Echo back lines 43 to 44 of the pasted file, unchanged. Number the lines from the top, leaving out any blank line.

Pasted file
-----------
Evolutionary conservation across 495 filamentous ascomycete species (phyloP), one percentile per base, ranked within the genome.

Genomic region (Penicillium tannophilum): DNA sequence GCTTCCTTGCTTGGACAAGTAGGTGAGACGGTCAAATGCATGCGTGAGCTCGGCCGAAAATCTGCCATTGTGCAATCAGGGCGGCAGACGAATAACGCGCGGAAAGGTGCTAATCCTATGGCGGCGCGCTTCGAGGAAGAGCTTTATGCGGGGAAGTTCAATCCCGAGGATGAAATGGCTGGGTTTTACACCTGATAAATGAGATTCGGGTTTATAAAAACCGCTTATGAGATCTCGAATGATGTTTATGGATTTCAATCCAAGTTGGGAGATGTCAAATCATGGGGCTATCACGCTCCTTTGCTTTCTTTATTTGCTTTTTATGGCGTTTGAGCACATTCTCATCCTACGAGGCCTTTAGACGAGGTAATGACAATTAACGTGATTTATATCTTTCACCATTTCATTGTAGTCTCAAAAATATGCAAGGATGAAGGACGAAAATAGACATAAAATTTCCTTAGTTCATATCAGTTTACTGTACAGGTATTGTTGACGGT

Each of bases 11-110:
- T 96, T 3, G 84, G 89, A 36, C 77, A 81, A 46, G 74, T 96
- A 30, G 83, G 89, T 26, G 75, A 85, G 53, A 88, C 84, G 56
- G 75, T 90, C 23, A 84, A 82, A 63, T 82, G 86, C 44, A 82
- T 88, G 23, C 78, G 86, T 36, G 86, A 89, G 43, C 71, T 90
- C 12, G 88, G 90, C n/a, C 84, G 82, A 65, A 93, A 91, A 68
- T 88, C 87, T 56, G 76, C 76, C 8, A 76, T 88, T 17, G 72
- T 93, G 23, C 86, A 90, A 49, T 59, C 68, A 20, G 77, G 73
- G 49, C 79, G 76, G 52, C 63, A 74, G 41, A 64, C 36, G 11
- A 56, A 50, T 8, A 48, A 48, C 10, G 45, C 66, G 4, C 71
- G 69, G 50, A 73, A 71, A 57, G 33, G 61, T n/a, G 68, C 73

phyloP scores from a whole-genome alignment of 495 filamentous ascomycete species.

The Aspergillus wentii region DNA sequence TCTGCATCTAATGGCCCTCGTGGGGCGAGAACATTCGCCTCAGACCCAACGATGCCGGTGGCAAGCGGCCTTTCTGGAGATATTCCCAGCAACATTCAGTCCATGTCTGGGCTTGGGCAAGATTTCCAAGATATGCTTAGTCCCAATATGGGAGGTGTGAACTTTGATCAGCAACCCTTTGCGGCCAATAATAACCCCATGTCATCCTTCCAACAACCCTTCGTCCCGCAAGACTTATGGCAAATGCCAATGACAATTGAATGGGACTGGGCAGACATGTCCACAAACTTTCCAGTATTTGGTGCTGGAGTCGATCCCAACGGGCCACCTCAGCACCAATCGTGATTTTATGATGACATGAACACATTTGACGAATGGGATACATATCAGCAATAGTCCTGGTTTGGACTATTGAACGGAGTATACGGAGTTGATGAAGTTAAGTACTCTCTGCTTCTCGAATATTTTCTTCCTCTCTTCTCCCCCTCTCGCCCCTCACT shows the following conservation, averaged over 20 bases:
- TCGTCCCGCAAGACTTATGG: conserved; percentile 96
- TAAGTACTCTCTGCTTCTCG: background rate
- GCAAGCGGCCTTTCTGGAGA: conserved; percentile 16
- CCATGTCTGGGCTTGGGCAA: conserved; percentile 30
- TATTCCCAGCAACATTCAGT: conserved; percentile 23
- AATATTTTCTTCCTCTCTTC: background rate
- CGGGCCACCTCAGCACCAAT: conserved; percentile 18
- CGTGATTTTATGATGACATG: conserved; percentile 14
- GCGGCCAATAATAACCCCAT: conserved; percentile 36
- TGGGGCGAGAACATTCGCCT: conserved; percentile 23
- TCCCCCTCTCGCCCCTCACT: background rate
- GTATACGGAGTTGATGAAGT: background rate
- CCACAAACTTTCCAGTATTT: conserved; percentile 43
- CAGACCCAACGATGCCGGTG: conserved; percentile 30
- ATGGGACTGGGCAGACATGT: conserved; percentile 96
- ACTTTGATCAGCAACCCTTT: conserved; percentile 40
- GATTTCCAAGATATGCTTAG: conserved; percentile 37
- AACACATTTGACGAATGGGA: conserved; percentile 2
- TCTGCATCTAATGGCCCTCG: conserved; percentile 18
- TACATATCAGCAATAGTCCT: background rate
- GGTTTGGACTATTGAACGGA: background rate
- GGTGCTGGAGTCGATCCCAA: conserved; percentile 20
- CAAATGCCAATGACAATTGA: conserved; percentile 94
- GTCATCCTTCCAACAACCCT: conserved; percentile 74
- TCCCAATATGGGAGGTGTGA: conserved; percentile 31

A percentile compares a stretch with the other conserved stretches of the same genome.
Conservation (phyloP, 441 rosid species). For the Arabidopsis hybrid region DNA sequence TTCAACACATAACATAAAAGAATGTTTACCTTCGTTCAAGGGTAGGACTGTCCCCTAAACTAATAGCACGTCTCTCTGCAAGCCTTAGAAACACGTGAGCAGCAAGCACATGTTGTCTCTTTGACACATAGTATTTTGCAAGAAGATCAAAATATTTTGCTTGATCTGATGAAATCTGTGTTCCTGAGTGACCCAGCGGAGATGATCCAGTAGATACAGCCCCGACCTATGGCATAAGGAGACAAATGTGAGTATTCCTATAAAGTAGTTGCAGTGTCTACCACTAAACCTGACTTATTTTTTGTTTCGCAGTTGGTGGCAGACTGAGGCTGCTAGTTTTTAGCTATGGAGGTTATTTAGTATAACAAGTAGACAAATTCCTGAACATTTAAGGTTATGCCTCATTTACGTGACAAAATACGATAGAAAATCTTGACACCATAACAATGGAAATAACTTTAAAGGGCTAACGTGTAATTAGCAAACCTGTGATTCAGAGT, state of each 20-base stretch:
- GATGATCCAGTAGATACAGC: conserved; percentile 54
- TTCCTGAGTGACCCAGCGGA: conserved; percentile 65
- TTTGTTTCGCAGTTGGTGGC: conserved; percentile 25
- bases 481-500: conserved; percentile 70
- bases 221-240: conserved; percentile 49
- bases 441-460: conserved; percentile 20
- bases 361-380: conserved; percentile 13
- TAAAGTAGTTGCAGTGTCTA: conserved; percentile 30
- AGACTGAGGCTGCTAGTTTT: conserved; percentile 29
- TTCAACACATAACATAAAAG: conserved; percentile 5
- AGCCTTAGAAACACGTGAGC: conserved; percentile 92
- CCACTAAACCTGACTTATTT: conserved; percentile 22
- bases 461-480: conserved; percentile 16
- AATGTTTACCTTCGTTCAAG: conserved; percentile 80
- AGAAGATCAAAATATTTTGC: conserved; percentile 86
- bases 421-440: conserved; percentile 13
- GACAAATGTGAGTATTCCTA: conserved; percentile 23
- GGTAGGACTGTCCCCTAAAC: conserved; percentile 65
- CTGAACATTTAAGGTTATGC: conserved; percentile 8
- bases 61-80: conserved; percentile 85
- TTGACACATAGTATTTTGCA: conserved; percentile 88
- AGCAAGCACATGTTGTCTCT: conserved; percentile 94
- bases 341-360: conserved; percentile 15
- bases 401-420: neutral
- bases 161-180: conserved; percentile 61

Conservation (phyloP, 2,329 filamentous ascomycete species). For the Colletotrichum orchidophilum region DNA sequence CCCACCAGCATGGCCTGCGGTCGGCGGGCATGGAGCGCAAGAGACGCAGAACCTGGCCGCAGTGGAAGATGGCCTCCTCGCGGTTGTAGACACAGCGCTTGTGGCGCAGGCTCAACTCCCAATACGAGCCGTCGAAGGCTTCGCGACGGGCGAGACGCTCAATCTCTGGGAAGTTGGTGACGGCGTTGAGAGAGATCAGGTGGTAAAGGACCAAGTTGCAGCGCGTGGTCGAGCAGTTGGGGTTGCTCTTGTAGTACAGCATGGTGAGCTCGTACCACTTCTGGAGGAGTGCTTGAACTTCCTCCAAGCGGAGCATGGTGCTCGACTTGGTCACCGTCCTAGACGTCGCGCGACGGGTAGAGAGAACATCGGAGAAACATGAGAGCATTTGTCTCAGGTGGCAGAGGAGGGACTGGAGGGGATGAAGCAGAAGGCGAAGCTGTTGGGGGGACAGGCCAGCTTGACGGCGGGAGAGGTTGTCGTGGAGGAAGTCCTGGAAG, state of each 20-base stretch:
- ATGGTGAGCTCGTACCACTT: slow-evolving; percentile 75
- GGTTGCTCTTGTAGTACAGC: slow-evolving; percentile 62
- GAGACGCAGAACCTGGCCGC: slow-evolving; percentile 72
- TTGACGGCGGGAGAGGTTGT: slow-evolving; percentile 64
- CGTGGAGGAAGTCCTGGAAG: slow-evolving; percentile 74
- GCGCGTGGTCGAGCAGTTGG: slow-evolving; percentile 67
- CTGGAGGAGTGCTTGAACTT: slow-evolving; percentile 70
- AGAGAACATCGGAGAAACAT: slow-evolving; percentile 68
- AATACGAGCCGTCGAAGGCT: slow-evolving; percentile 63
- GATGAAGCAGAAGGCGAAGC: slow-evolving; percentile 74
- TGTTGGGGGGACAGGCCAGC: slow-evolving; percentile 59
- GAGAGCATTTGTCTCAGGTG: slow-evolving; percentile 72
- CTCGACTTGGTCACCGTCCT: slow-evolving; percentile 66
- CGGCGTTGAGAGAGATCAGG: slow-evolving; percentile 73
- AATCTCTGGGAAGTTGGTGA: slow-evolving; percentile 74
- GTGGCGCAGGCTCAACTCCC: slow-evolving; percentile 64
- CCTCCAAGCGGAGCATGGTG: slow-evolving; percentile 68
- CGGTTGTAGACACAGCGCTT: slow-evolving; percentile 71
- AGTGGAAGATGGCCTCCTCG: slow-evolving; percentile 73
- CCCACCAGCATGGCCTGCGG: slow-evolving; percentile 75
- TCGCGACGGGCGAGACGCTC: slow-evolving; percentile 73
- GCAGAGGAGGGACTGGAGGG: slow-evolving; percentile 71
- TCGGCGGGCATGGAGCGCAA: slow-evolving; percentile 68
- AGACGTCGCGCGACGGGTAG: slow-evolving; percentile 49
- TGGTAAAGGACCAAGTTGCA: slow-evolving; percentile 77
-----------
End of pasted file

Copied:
- GATGATCCAGTAGATACAGC: conserved; percentile 54
- TTCCTGAGTGACCCAGCGGA: conserved; percentile 65